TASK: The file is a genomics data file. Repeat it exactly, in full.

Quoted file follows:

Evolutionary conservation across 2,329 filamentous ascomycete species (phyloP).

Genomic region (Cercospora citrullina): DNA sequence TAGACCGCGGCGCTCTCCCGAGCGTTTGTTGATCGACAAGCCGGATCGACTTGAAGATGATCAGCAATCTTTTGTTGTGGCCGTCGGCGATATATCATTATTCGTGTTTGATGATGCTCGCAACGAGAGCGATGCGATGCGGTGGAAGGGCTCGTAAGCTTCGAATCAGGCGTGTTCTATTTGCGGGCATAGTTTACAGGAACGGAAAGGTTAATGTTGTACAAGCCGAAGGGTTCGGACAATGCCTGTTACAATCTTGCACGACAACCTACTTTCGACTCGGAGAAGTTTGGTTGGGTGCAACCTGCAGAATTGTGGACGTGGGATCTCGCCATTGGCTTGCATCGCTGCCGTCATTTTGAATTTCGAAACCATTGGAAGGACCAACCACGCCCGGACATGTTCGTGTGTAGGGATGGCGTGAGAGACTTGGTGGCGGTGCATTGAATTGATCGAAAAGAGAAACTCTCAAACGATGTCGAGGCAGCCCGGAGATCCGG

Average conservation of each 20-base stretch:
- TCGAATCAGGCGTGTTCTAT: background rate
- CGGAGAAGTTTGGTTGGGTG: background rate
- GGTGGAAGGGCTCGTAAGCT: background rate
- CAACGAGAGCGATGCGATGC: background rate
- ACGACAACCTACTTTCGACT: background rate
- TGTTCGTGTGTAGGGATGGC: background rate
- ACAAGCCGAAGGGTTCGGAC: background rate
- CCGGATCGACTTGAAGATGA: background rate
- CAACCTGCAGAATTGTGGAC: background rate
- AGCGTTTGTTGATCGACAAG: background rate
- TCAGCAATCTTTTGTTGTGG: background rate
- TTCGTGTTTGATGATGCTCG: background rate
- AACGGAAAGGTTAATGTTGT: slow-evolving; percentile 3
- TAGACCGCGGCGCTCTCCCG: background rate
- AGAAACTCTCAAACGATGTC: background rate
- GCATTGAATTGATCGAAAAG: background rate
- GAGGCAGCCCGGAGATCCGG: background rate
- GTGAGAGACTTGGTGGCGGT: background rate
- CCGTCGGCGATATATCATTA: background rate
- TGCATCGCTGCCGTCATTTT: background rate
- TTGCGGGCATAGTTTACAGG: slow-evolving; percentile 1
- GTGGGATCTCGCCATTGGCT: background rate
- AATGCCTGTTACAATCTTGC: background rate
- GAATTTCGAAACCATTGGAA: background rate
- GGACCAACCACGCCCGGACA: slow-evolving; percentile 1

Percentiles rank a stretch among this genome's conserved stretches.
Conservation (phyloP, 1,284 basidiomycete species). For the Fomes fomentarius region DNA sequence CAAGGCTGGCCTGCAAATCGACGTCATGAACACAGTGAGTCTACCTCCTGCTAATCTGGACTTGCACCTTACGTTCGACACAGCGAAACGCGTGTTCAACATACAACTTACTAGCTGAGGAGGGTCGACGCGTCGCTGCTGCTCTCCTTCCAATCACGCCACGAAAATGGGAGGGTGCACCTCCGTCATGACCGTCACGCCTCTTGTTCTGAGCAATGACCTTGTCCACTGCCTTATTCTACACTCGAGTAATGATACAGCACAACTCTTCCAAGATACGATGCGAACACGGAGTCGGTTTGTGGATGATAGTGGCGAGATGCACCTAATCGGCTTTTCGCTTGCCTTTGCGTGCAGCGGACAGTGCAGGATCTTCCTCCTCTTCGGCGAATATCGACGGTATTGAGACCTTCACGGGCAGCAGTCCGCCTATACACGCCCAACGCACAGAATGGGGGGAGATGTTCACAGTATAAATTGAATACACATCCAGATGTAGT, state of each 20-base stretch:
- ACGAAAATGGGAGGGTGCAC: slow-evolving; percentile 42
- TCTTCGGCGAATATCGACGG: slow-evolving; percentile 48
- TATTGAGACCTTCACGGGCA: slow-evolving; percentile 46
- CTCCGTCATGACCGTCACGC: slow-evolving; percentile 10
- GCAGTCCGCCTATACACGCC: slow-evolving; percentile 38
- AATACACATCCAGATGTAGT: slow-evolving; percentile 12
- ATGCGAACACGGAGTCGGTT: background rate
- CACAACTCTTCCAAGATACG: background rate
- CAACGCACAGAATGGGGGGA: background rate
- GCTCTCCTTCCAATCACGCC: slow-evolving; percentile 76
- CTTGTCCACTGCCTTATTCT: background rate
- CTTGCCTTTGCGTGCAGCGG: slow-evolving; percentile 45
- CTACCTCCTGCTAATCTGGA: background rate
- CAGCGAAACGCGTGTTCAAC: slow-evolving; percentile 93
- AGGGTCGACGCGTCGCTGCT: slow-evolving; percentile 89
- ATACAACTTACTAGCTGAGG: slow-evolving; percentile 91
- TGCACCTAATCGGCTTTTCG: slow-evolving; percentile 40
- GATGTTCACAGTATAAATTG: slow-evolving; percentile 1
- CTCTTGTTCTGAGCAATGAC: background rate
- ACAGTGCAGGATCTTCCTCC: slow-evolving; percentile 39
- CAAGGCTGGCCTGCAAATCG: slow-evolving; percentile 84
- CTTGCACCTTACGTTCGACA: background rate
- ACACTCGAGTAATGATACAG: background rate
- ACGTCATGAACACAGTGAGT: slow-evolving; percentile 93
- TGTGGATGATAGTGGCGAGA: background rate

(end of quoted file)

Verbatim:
Evolutionary conservation across 2,329 filamentous ascomycete species (phyloP).

Genomic region (Cercospora citrullina): DNA sequence TAGACCGCGGCGCTCTCCCGAGCGTTTGTTGATCGACAAGCCGGATCGACTTGAAGATGATCAGCAATCTTTTGTTGTGGCCGTCGGCGATATATCATTATTCGTGTTTGATGATGCTCGCAACGAGAGCGATGCGATGCGGTGGAAGGGCTCGTAAGCTTCGAATCAGGCGTGTTCTATTTGCGGGCATAGTTTACAGGAACGGAAAGGTTAATGTTGTACAAGCCGAAGGGTTCGGACAATGCCTGTTACAATCTTGCACGACAACCTACTTTCGACTCGGAGAAGTTTGGTTGGGTGCAACCTGCAGAATTGTGGACGTGGGATCTCGCCATTGGCTTGCATCGCTGCCGTCATTTTGAATTTCGAAACCATTGGAAGGACCAACCACGCCCGGACATGTTCGTGTGTAGGGATGGCGTGAGAGACTTGGTGGCGGTGCATTGAATTGATCGAAAAGAGAAACTCTCAAACGATGTCGAGGCAGCCCGGAGATCCGG

Average conservation of each 20-base stretch:
- TCGAATCAGGCGTGTTCTAT: background rate
- CGGAGAAGTTTGGTTGGGTG: background rate
- GGTGGAAGGGCTCGTAAGCT: background rate
- CAACGAGAGCGATGCGATGC: background rate
- ACGACAACCTACTTTCGACT: background rate
- TGTTCGTGTGTAGGGATGGC: background rate
- ACAAGCCGAAGGGTTCGGAC: background rate
- CCGGATCGACTTGAAGATGA: background rate
- CAACCTGCAGAATTGTGGAC: background rate
- AGCGTTTGTTGATCGACAAG: background rate
- TCAGCAATCTTTTGTTGTGG: background rate
- TTCGTGTTTGATGATGCTCG: background rate
- AACGGAAAGGTTAATGTTGT: slow-evolving; percentile 3
- TAGACCGCGGCGCTCTCCCG: background rate
- AGAAACTCTCAAACGATGTC: background rate
- GCATTGAATTGATCGAAAAG: background rate
- GAGGCAGCCCGGAGATCCGG: background rate
- GTGAGAGACTTGGTGGCGGT: background rate
- CCGTCGGCGATATATCATTA: background rate
- TGCATCGCTGCCGTCATTTT: background rate
- TTGCGGGCATAGTTTACAGG: slow-evolving; percentile 1
- GTGGGATCTCGCCATTGGCT: background rate
- AATGCCTGTTACAATCTTGC: background rate
- GAATTTCGAAACCATTGGAA: background rate
- GGACCAACCACGCCCGGACA: slow-evolving; percentile 1

Percentiles rank a stretch among this genome's conserved stretches.
Conservation (phyloP, 1,284 basidiomycete species). For the Fomes fomentarius region DNA sequence CAAGGCTGGCCTGCAAATCGACGTCATGAACACAGTGAGTCTACCTCCTGCTAATCTGGACTTGCACCTTACGTTCGACACAGCGAAACGCGTGTTCAACATACAACTTACTAGCTGAGGAGGGTCGACGCGTCGCTGCTGCTCTCCTTCCAATCACGCCACGAAAATGGGAGGGTGCACCTCCGTCATGACCGTCACGCCTCTTGTTCTGAGCAATGACCTTGTCCACTGCCTTATTCTACACTCGAGTAATGATACAGCACAACTCTTCCAAGATACGATGCGAACACGGAGTCGGTTTGTGGATGATAGTGGCGAGATGCACCTAATCGGCTTTTCGCTTGCCTTTGCGTGCAGCGGACAGTGCAGGATCTTCCTCCTCTTCGGCGAATATCGACGGTATTGAGACCTTCACGGGCAGCAGTCCGCCTATACACGCCCAACGCACAGAATGGGGGGAGATGTTCACAGTATAAATTGAATACACATCCAGATGTAGT, state of each 20-base stretch:
- ACGAAAATGGGAGGGTGCAC: slow-evolving; percentile 42
- TCTTCGGCGAATATCGACGG: slow-evolving; percentile 48
- TATTGAGACCTTCACGGGCA: slow-evolving; percentile 46
- CTCCGTCATGACCGTCACGC: slow-evolving; percentile 10
- GCAGTCCGCCTATACACGCC: slow-evolving; percentile 38
- AATACACATCCAGATGTAGT: slow-evolving; percentile 12
- ATGCGAACACGGAGTCGGTT: background rate
- CACAACTCTTCCAAGATACG: background rate
- CAACGCACAGAATGGGGGGA: background rate
- GCTCTCCTTCCAATCACGCC: slow-evolving; percentile 76
- CTTGTCCACTGCCTTATTCT: background rate
- CTTGCCTTTGCGTGCAGCGG: slow-evolving; percentile 45
- CTACCTCCTGCTAATCTGGA: background rate
- CAGCGAAACGCGTGTTCAAC: slow-evolving; percentile 93
- AGGGTCGACGCGTCGCTGCT: slow-evolving; percentile 89
- ATACAACTTACTAGCTGAGG: slow-evolving; percentile 91
- TGCACCTAATCGGCTTTTCG: slow-evolving; percentile 40
- GATGTTCACAGTATAAATTG: slow-evolving; percentile 1
- CTCTTGTTCTGAGCAATGAC: background rate
- ACAGTGCAGGATCTTCCTCC: slow-evolving; percentile 39
- CAAGGCTGGCCTGCAAATCG: slow-evolving; percentile 84
- CTTGCACCTTACGTTCGACA: background rate
- ACACTCGAGTAATGATACAG: background rate
- ACGTCATGAACACAGTGAGT: slow-evolving; percentile 93
- TGTGGATGATAGTGGCGAGA: background rate